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Brazil Celebrates in Washington 1906 Flight of Airplane Inventor, Santos-Dumont

The Minister of Planning, Budget and Management of Brazil, Paulo Bernardo Silva, and the President of the Inter-American Development Bank, Luis Alberto Moreno, will open the exhibition "Brazil, 100 Years of Innovation."

The exposition will be held at IDB headquarters in Washington, D.C., in celebration of the first flight of a self-propelled plane in 1906. The event will take place September 12 at 12:30 p.m. in the  atrium of the main IDB building.

The exhibition, sponsored by the Executive Director for Brazil and Suriname at the IDB, Rogério Studart, will highlight Brazil’s century of technological advances since the first flight by famous Brazilian pilot Alberto Santos-Dumont (1873-1932), who is known in Brazil as  the Father of Aviation and the inventor of the airplane.

The exhibit, which will be on view September 12-22, will showcase the first plane that Santos-Dumont flew, the 14 Bis or Oiseau de Proie (bird of prey in French). The Brazilian pilot made in October, 1906, in Paris, the first public flight of an airplane in Europe.

He is also considered to be the first man who flew a machine without the help of a catapult or any other similar device.

The technological advancement display will include a section on the sustainable organization and exploitation of the Brazilian Amazon, based on the Arpa Project and the Program for Public Management of Forests.

Another section will outline Brazilian leadership in the technology used by Petrobras for oil production in deep waters, biodiesel fuel and clean renewable energy sources.

Other successful technologies on exhibit will be the Eletrobrás Group experience using hydroelectric potential, as well as research in agribusiness by Embrapa, electronic balloting to strengthen democracy, and projects and products using state-of-the-art technology.

The exhibit will be on view in the IDB atrium at 1300 New York Ave, N.W., Washington, D.C.


  • Show Comments (3)

  • clovis melo

    Many inventors from everywhere contributed to the invention of the airplane. Santos Dumont and the Wright brothers were just three of them, though they were really the first ones to fly. Nobody can say exactly who did invent the airplane, as nobody can say who invented the wheel.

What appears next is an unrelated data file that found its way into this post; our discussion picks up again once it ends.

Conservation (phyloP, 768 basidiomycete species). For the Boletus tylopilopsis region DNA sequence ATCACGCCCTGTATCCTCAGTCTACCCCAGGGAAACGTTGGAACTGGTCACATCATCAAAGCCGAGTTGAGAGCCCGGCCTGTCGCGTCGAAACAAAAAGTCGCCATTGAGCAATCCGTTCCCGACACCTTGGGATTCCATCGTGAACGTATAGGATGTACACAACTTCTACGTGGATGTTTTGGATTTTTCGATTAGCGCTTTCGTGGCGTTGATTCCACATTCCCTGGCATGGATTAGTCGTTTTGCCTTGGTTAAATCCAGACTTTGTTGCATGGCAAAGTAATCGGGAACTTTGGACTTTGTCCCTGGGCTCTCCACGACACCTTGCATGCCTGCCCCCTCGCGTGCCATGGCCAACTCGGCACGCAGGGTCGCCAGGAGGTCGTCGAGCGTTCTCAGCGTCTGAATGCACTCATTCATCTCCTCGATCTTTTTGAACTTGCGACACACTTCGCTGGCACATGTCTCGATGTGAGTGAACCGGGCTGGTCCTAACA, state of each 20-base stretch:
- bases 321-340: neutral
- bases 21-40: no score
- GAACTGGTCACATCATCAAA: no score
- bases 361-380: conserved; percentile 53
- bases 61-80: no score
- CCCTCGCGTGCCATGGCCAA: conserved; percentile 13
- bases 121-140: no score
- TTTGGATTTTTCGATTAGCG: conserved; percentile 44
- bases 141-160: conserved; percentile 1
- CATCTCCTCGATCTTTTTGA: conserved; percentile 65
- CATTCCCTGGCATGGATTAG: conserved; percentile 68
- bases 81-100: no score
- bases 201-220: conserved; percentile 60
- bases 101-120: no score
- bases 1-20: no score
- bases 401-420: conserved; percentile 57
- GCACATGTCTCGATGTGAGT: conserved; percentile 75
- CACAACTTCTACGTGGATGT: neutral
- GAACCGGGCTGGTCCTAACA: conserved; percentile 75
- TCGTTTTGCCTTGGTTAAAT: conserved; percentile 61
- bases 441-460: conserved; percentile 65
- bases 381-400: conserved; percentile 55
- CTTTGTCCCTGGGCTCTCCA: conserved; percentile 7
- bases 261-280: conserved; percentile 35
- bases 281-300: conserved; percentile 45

• Christiane de Paula

    Are Brazilians misinformed?
    I’m Brazilian and I know who was Alberto Santos Dumont and who were the Wright Brothers. So I think I can say I’m not misinformed. The plane made by Santos Dumont was able to fly by itself. No catapults were needed. It’s a fact.

  • Dennis J Farquharson

    [i] As an American who loves Brazil, I am concerned that Lula and other misinformed Brazilians embarrass the country when discussing the contribution of Santos Dumont to air travel. I found this response to a radio caller from a representative of the Air and Space Museum interesting: [/i]

    [i]Caller:[/i] I am from Brazil and my wife is a buckeye from just outside of Dayton (Ohio) so we must settle my question (laughter). The French-Brazilian, Santos Dumont. The French and the Brazilians and several other countries claim that he has the title of À¢€œthe father of aviationÀ¢€Â. My question is . . what is the claim that the French have and why do they claim that and the Brazilians and what is the claim that you guys have that the Wright brothers would be the first ones to fly. I would just try to understand why since as a child we learn that in Brazil and in France that Santos Dumont is the father of aviation. Thank-you.

    [i]Air and Space Museum Representative:[/i] Santos Dumont was a very important figure in aviation in both heavier than air aviation and in lighter than air aviation. He was Brazilian and he went to France as a young man and was very interested in aeronautics. He made some very famous flights with air ships. He made the first flight around the Eiffel tower in 1901 where he won a very large financial prize so he was a well known aviation figure when the Wright Brothers were experimenting. He went on to heavier than air airplanes and made the first publicly demonstrated flight in Europe. . . . Well, it was the first publicly demonstrated flight in the world took place in Europe in 1906. It was a flight of a little over 700 feet just a straight line top. The reason at the time he was considered the first was that the Wright Brothers did not publicly fly until 1908. They refined their 1903 airplane, 1904, 1905 with two more airplanes which I mentioned a moment ago but in 1905 when they had perfected their design they stopped flying entirely. They set about to [b]secure their patent which was finally granted in 1906[/b] and looking for customers to sell their airplane to. And in this interim period other experimenters in Europe and elsewhere were experimenting and starting to make flights. In 1908, January of 1908, the first one kilometer circular flight was made in France by a pilot named Henri Farn . . . won a 50,000 franc prize. So these flights were gaining a lot of popularity but the Wrights were not flying publicly yet but when they first do in August of 1908, they clearly demonstrate that they were ahead of everyone else. They were flying for an hour at a time making circles and just instantly their claims to having invented the airplane were confirmed. They became instantly world famous with these flights. So what you have today in this debate about Santos Dumont and the Wright Brothers really stems from this earlier period where it appears that Santos Dumont had flown first. Their were rumors about what the Wright Brothers had done and witnesses saying they saw things but they never made any public flights. Once they had done so it was clear what they had done. Santos Dumontˢ۪s contribution was certainly important and should not be denied.

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